Electronic cigarette shop owners in an Indiana town are criticizing a new ordinance banning vaping in public places, relegating their use to areas where smoking is permitted.
The Lafayette, Ind., City Council approved the new ban on vapor products Monday evening. The ban amends the city’s smoke-free tobacco policy to include e-cigarettes. Ordinance proponents say the devices, which heat liquid nicotine and contain no tobacco, are normalizing “smoking-like behavior,” WBAA reported.
Vape shop owners are hitting back against city officials, arguing public policy should not conflate smoking’s massive risks with vaping’s minimal health impact. The majority of their customers are former smokers who have used a vape to ditch the habit, Lafayette’s 7 Sins Vape worker Zachary Gracer noted.
“The language being inserted into a city ordinance puts us in the same category as smokers,” Gracer told WBAA. “A lot of us are ex-smokers. But we don’t consider ourselves smokers today. This is a very different experience.”
“There’s no record that it includes harmful chemicals like smoking,” City Council President Ron Campbell, who’s a ban proponent, said but previously acknowledged the stark differences between cigarette smoke and vapor e-cigarettes release.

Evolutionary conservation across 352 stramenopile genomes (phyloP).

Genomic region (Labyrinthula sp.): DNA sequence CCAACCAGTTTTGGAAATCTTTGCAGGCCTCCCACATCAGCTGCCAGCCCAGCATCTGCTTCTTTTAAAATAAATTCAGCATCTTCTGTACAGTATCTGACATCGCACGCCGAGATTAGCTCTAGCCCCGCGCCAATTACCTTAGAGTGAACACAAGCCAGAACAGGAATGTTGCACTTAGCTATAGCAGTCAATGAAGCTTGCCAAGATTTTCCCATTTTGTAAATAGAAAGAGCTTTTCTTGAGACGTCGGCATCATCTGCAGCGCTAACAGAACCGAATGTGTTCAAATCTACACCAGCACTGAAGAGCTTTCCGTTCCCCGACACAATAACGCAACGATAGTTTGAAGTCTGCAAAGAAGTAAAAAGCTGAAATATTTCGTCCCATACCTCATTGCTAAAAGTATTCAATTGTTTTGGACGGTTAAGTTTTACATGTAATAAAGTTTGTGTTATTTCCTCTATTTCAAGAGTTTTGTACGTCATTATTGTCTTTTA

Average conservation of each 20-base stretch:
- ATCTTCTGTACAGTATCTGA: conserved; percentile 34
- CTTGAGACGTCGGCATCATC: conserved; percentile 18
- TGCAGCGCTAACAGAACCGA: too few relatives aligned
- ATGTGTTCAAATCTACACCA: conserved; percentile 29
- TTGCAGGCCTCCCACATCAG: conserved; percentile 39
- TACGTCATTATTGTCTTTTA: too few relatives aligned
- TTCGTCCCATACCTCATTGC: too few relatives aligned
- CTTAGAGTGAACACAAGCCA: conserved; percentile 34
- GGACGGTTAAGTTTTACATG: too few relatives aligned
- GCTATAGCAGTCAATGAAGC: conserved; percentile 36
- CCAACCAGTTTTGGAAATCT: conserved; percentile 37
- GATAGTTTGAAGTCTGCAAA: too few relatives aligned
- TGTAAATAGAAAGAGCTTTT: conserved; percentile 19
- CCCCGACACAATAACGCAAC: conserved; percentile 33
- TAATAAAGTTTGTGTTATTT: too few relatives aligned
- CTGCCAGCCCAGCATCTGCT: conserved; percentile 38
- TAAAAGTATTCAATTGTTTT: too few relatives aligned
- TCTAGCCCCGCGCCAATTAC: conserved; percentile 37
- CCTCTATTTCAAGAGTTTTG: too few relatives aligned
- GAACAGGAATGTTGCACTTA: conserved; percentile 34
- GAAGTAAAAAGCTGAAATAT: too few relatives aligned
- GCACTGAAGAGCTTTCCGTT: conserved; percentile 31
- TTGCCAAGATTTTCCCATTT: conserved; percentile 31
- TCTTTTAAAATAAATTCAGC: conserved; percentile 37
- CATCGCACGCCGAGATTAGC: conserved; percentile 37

Public health experts agree vaping devices bolster, not undermine, efforts to reduce public exposure to smoking. Regulators should stop targeting the vapor industry, which is helping smokers across the country ditch the deadly habit, if American cities truly want to promote better lifestyle choices, the health experts said.
A recent study investigating the health impact of aerosol vapor emitted from the devices shows chemical levels in the e-cigarette released vapor are well below the safety limits the U.S. Food and Drug Administration and the World Health Organization suggest.
Local governments throughout the country continue to restrict alternative smoking products, relying on dated statistics or predetermined narratives about their alleged dangers, despite the positive research.
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